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The Trouble With Scott Capurro

at Heroes @ Boteco

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Capurro still has you laughing at the things you shouldn’t

Image of The Trouble With Scott Capurro

Scott Capurro glances your way and the killer put-down is ready, waiting, brutal. He moves with the precision and speed of a heat-seeking missile, showing us back to ourselves, pointing out our hypocrisies and inconstancies. There is a masochistic thrill to be had at a Capurro gig: “pick me – rip me to shreds.” Oh, he will. He’s seamless too: there’s no felt division between his crowd-work and his set. Seeing Scott Capurro feels like being swept along in conversation by someone braver, funnier, smarter, more irreverent – and yes, for sure, meaner – than most folk have the capacity to be. His pacing, his delivery, his gag rate: all are impressive.

It’s nearly a quarter of a century since Capurro won the Perrier Award for best newcomer at the Fringe. Downstairs at Boteco is a far cry from the packed out Pleasance gigs of yore, but there’s something brilliant (for the punters, at least) about seeing a big name comic down in Boteco’s bargain basement, like being let in on a Fringe secret.

The Trouble With Scott Capurro, and his show, The Trouble With Scott Capurro, is that times may have changed, but his whole shtick just hasn’t. Capurro’s formula is to needle away at our collective sensibilities. If something’s taboo, well, not to him. The conventional wisdom has long been that in live comedy nothing is sacred: you can joke about anything, as long as it gets a laugh. Which he does, because his timing is great, his jokes are brilliantly constructed, and because there’s undeniably something cathartic in laughing at the very things you shouldn’t.

What with zero platforming, “safe spaces” and some inclusivity policies now so didactic they bring Vonnegut’s Harrison Bergenon to mind, do we need comics like Capurro more than ever? Perhaps. Capurro is famous for “going there”. His “shock” lines frequently relate to the idea that he fancies kids, sometimes to the idea that he was abused as a child – and loved it, or wasn’t, and felt under-appreciated. Parents don’t get him, he says. “Can I hold him?” he asks of their child. “Well… he’s eight?” they reply.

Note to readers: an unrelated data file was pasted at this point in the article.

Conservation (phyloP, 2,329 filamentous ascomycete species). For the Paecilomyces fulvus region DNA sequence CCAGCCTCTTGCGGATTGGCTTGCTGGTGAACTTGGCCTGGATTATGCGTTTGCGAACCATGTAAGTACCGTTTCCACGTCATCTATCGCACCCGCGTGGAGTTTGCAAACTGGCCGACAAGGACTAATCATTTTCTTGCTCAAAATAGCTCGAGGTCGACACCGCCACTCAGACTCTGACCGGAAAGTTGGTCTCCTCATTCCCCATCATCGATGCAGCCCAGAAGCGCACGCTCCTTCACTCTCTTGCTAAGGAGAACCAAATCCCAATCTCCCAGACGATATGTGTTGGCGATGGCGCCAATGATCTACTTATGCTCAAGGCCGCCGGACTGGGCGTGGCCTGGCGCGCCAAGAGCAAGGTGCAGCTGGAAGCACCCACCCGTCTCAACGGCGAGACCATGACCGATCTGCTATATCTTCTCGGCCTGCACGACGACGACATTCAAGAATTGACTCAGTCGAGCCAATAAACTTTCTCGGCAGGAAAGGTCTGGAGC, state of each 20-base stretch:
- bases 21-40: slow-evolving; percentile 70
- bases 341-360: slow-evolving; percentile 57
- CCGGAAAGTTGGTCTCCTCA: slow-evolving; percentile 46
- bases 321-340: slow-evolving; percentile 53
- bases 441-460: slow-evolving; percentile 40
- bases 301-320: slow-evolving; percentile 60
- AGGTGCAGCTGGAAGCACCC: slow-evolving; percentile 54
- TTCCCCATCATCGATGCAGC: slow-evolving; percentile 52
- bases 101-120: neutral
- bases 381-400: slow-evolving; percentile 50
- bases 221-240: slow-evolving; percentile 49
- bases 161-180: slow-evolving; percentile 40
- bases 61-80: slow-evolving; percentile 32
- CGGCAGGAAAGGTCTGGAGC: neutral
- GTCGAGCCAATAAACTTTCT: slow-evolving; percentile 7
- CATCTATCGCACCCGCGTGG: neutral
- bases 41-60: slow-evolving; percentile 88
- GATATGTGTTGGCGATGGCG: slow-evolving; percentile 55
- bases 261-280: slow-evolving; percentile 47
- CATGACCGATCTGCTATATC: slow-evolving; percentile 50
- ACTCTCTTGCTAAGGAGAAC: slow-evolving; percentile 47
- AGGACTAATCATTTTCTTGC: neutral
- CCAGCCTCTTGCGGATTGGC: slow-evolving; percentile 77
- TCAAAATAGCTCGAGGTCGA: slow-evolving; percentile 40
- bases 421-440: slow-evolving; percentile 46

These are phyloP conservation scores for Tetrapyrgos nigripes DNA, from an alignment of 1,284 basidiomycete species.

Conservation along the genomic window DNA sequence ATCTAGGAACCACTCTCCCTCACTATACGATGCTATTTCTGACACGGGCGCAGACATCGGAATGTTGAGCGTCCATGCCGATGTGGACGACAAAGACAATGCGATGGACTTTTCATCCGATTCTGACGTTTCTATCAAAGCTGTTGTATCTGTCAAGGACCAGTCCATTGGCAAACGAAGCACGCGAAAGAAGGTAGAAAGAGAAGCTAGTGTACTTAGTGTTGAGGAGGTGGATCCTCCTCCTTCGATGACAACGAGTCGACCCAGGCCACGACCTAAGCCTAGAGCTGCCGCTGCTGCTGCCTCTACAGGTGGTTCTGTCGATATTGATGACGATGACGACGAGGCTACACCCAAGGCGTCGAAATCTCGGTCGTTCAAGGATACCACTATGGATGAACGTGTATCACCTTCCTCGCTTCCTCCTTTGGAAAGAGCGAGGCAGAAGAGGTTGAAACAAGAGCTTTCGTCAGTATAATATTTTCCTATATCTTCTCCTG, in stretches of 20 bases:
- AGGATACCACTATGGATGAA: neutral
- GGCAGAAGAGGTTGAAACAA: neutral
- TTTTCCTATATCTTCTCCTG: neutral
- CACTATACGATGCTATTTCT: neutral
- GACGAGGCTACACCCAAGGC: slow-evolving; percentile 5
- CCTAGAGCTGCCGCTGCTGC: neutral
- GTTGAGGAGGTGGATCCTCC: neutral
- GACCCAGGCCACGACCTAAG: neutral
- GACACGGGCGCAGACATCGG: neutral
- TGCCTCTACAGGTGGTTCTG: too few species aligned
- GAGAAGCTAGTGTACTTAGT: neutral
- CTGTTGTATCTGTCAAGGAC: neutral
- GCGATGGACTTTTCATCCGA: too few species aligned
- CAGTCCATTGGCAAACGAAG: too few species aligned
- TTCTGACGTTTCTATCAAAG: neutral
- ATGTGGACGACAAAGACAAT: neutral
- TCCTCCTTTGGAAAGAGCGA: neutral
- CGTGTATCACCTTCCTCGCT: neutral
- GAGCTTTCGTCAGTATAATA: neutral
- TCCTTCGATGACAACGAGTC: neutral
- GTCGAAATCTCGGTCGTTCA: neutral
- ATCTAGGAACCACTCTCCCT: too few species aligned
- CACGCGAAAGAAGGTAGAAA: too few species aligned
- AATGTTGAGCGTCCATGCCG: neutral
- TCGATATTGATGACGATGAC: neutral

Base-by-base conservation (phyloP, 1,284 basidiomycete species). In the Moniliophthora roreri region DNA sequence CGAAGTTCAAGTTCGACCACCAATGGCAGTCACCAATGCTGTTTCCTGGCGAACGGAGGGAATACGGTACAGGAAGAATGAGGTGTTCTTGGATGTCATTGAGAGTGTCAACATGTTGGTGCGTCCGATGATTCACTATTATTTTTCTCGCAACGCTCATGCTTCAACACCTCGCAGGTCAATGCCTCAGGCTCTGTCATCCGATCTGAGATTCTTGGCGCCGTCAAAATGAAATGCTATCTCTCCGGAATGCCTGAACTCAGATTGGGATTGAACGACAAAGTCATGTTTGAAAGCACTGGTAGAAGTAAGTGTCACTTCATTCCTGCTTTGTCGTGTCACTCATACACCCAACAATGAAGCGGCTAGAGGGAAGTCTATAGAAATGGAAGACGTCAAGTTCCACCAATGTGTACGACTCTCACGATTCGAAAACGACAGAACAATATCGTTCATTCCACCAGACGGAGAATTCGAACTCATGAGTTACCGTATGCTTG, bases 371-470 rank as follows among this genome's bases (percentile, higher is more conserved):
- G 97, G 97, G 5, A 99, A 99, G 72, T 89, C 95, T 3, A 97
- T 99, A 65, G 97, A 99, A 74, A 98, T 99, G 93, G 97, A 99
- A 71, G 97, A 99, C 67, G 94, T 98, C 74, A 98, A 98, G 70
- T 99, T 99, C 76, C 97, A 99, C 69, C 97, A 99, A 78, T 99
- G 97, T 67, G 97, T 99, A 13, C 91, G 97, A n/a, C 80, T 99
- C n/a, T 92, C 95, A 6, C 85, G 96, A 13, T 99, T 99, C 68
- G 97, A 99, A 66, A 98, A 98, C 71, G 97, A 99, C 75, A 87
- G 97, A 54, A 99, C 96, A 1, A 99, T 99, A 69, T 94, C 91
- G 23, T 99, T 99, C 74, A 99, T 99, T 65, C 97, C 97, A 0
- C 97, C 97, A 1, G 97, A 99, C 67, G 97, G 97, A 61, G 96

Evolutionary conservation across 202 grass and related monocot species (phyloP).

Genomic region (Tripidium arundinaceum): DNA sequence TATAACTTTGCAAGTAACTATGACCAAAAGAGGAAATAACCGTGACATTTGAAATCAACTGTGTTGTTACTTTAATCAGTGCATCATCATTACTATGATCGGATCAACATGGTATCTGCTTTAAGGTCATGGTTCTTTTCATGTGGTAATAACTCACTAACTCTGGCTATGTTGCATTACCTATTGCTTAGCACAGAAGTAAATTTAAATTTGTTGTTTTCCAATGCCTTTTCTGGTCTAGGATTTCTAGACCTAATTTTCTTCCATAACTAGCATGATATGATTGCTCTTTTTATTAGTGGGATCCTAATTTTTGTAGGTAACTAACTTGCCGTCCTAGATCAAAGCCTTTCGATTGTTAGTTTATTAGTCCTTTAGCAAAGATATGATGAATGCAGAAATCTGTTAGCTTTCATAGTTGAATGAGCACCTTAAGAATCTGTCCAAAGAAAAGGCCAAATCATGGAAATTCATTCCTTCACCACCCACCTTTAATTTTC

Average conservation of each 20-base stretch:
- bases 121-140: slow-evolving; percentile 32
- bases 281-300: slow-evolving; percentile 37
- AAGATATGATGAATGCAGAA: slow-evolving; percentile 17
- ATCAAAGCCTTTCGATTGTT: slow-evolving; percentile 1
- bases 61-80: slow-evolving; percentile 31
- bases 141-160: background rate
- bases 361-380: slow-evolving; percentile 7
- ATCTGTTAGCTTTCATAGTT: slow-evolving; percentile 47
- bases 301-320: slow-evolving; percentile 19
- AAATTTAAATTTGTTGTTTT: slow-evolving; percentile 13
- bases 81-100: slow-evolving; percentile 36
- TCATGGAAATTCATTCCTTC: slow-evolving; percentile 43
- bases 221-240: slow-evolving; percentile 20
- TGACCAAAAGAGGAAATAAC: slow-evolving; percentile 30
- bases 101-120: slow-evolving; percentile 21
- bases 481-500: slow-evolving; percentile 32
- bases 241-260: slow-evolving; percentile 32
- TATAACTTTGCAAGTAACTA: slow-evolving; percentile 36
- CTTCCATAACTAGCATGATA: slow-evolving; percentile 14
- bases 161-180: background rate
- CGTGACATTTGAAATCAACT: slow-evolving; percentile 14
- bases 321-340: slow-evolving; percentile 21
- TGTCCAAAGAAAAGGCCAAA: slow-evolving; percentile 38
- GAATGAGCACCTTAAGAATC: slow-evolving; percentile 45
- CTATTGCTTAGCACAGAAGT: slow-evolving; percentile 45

This milder example of his frequent riffing on child abuse, is typical of what Scott Capurro has done now for what seems like forever, and it is kind of amazing that he hasn’t sickened himself of it. His act requires that we work in faith, on the understanding that “he doesn’t mean it.” Post Saville and Yewtree, post #metoo, post-Louis C.K. turning out to be exactly the creep he presented as, people are, understandably, more hesitant to go along with this stuff. Capurro wrote about Saville, too, after his death, in the wake of the allegations: “why is Savile being crucified for most men’s slightly groping, misplaced, but ultimately harmless affections?”

Doggedly determined to show that nothing is unsayable, even if it – surely – means he can’t get telly gigs, that no-one will sit in his front row, and that he’s famous for audience walk-outs, many are drawn to Scott, thinking “non-PC” is a byword for right-leaning. Nope. A leave-voting couple, the female half of whom outed herself as Boris fan within minutes, become the focus of a more sustained humiliation campaign than anyone else. Capurro does some contemporary political stuff and it’s well-observed, but the rest of his routine rests on the premise that he doesn’t mean a word he says, which dilutes the impact of what otherwise was some quite brilliant, and original, material.

His jokes aren’t especially hard to make. What is hard is to shock an audience when they know exactly what’s coming. Capurro manages, and there’s a certain illicit euphoria in it, but what, if he stopped being “challenging” and started challenging himself, could he be?